NHS Designs

the suggestion of motion in a work of art, either by represented gesture in figurative painting or sculpture or by the relationship of structural elements in a design or composition.

related concepts

  • linear movement
  • visual movement with lines and shapes, value and perspective

Graphic Design Principles of Visual Design


Visual movement is used by artists to direct viewers through their work, often to a focal area.

Such movements can be directed along lines, edges, shapes, and colors within the works, but moves the eye most easily on paths of equal value.

Movement in Fine Art

Diego Rivera - Liberation of the Peon
Diego Rivera - "Liberation of the Peon", 1931

Rivera's painting is charged with emotion and filled with history. The naked slave (peon) is being cut free from political tyranny as well as physical enslavement by the liberating soldiers. All movement leads to the focus, where a knife is cutting the binding ropes. Notice how emphasis is placed on the act of liberation rather than on the liberating heroes. Movement is also created when we observe the direction in which the human eyes are looking—directly at the peon. This causes our eyes to follow theirs, creating visual movement toward the focus. The horses look directly at us, which draws us into the grouping of figures and horses.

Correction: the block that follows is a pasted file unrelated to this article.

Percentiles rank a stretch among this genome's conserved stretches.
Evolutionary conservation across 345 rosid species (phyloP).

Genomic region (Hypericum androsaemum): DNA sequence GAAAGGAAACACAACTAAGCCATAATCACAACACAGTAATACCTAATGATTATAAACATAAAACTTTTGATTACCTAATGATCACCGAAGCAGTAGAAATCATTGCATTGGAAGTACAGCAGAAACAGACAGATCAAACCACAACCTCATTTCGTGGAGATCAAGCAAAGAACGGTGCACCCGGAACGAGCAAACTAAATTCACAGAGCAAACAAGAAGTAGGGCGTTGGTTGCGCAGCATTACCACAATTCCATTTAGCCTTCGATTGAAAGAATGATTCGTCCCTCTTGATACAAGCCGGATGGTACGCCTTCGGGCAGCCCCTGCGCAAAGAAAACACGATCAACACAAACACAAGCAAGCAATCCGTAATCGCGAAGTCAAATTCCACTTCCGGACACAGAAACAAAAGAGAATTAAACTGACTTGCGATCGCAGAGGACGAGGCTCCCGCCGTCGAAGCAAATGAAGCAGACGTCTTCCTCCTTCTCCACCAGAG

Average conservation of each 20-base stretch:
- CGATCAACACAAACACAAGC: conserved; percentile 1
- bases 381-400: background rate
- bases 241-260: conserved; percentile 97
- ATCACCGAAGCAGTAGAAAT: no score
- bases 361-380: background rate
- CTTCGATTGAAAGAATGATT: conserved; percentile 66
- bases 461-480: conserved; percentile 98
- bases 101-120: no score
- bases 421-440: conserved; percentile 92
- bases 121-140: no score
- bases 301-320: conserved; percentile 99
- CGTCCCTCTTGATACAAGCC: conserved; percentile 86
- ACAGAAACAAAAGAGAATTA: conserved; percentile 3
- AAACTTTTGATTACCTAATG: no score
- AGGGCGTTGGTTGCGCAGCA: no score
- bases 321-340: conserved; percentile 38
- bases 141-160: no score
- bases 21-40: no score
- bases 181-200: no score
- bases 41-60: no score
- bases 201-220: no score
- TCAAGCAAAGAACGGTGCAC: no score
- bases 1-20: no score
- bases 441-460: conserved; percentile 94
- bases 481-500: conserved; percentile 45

Source: Elements and Principles of Design: Student Guide with Activities, published by Crystal Productions

Movement in Graphic Design

In graphic design, movement is also known as flow.

Flow is the combination of elements to guide the viewer around the design in the correct direction. Flow begins and ends with the dominant element to help keep the eye moving constantly around the design. You never want the eye to stop.

Why is important?

You want the viewer to see everything in the correct order and you want the viewer to look at your design for as long as possible. Flow can achieve this.

How to achieve it

  • Lines: The eye will naturally follow lines from start to end
  • Abstracted arrows
  • Text: headlines; people read from left to right

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